Rolfing Digs Deep to Restore Balance: An Alternative Healing Method for the Body
Dec 30, 2013 04:53PM
● By Lee Walker
Although less well-known than massage, Rolfing’s ability to restore lasting balance in the body bases its rising popularity among those in search of relief from imbalances resulting from physical injury, illness and the inescapable pull of gravity. Unlike massage, Rolfing’s hands-on approach wholly focuses on the body’s fascia—better known as the protective layer of muscle and various connective tissues.
It is fascia that surrounds our muscles, bones and organs, which shapes muscles and gives structure to the body. Rolfing’s job is to structurally change the body by shortening or lengthening fascia. It does this through a series of 10 one-hour weekly sessions performed by a certified Rolfer or Rolfing practitioner.
A Rolfer’s education and certification may come from one of several schools. However, the Rolf Institute of Structural Integration and the Guild for Structural Integration are the most well-known, having been around for several decades. Both are headquartered in Boulder, Colorado, where teaching facilities have been greatly influenced by the work of Dr. Ida P. Rolf [1896-1979], founder of this “holistic system of soft tissue manipulation and movement education that organizes the whole body in gravity.”
Rolfing’s progressive series of sessions is what sets it apart from other healing modalities. Each session builds upon the last and balances the body in segments. Sessions one through three begin with a focus on the upper body and diaphragm, move on to the foot and lower leg and then to the lateral sides. During sessions four through six, the Rolfing practitioner works on the inside of the leg, focuses on the stomach and the relationship between the muscles, rectus abdominis and psoas, and then moves on to the back of the body, head and neck, followed by the upper and lower areas of the pelvic girdle. The final session covers the whole body.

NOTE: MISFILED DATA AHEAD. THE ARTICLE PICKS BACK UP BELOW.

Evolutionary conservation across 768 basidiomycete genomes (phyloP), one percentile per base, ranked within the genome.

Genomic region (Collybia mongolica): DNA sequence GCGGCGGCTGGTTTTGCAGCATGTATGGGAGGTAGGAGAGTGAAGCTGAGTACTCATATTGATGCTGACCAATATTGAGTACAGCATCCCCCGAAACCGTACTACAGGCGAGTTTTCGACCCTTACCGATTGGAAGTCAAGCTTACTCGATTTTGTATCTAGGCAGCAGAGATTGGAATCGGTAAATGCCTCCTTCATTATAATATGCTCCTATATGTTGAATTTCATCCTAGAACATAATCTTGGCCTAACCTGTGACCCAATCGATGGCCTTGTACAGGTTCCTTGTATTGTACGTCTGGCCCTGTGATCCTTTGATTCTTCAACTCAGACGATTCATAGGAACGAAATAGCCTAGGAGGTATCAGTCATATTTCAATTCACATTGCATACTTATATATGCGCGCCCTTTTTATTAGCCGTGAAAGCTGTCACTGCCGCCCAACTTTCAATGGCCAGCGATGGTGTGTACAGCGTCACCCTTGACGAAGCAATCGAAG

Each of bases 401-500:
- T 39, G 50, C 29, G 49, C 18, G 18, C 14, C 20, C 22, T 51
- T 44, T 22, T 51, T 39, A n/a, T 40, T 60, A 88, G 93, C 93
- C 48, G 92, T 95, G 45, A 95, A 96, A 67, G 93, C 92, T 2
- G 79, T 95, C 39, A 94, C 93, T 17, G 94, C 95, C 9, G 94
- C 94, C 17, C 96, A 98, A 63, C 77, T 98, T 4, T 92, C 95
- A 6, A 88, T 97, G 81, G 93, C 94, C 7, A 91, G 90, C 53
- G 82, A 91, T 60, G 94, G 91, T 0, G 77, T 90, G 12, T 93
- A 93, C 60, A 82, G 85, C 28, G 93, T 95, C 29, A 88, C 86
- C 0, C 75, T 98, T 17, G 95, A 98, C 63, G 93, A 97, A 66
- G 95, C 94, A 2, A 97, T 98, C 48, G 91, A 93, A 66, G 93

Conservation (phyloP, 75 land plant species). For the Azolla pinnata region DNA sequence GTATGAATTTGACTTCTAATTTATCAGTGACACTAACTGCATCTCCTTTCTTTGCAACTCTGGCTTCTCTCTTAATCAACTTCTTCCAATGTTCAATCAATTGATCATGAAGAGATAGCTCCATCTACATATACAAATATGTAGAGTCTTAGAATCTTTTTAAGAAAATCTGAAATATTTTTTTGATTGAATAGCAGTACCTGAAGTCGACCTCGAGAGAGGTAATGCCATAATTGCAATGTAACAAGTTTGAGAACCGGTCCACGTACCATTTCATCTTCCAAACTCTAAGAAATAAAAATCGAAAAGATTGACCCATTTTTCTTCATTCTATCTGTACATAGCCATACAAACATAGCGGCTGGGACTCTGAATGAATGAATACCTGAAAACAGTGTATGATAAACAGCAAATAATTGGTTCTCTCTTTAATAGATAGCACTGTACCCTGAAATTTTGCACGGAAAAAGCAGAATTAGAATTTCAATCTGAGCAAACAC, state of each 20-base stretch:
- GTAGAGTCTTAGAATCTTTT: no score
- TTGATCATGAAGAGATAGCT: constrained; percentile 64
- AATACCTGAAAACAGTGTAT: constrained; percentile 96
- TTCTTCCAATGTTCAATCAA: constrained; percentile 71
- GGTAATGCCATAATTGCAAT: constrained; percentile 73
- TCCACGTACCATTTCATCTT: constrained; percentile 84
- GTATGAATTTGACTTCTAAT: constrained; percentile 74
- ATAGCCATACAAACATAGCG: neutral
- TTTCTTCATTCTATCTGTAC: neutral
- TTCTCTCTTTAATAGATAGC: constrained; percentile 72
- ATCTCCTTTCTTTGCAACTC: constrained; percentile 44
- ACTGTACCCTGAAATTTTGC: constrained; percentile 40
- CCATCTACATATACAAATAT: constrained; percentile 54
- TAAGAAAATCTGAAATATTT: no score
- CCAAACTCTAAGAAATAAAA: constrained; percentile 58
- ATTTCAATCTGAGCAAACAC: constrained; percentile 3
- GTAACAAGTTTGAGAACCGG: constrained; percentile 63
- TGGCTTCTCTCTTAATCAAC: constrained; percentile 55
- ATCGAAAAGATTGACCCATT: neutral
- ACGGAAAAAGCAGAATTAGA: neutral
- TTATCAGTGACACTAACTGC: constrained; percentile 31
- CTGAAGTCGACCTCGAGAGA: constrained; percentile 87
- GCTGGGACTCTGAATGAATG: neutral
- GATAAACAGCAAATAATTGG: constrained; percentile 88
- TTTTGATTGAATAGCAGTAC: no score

Vertical alignment is generally achieved by balancing the body from front-to-back, side-to-side, top-to-bottom and inside-out. While most clients receive once-a-week sessions for 10 consecutive weeks, some prefer fewer sessions, as well as a little more time for personal integration and adaptation of the results of this therapy.
The results of structural integration last. Upon the release and lengthening of affected fascia, the body is freed to return to its structurally optimal position and consequently requires less energy to move about. Good posture thus becomes effortless, breathing is easier and the body can once again enjoy greater flexibility, improved coordination, increased breathing capacity and more energy. Additional work might only be required in the event of a subsequent accident, lengthy illness or heightened emotional stress.
Resources: Laura Barnes, certified advanced Rolfer, 2335 Tamiami T.r N., Ste. 206, Naples; 239-825-8555.
Rolfing Naples, George Beahan, Certified Advanced Rolfer; 239-919-4413. RolfingNaples.com.
Rolfed In Paradise, Inc., Cindi Curci-Lee, RN, Advanced Certified Rolfer, 8660 College Pkwy, Ste 230, Ft. Myers; 239-777-4070.
Stuart Wright, Certified Advanced Rolfer; 239-272-6443.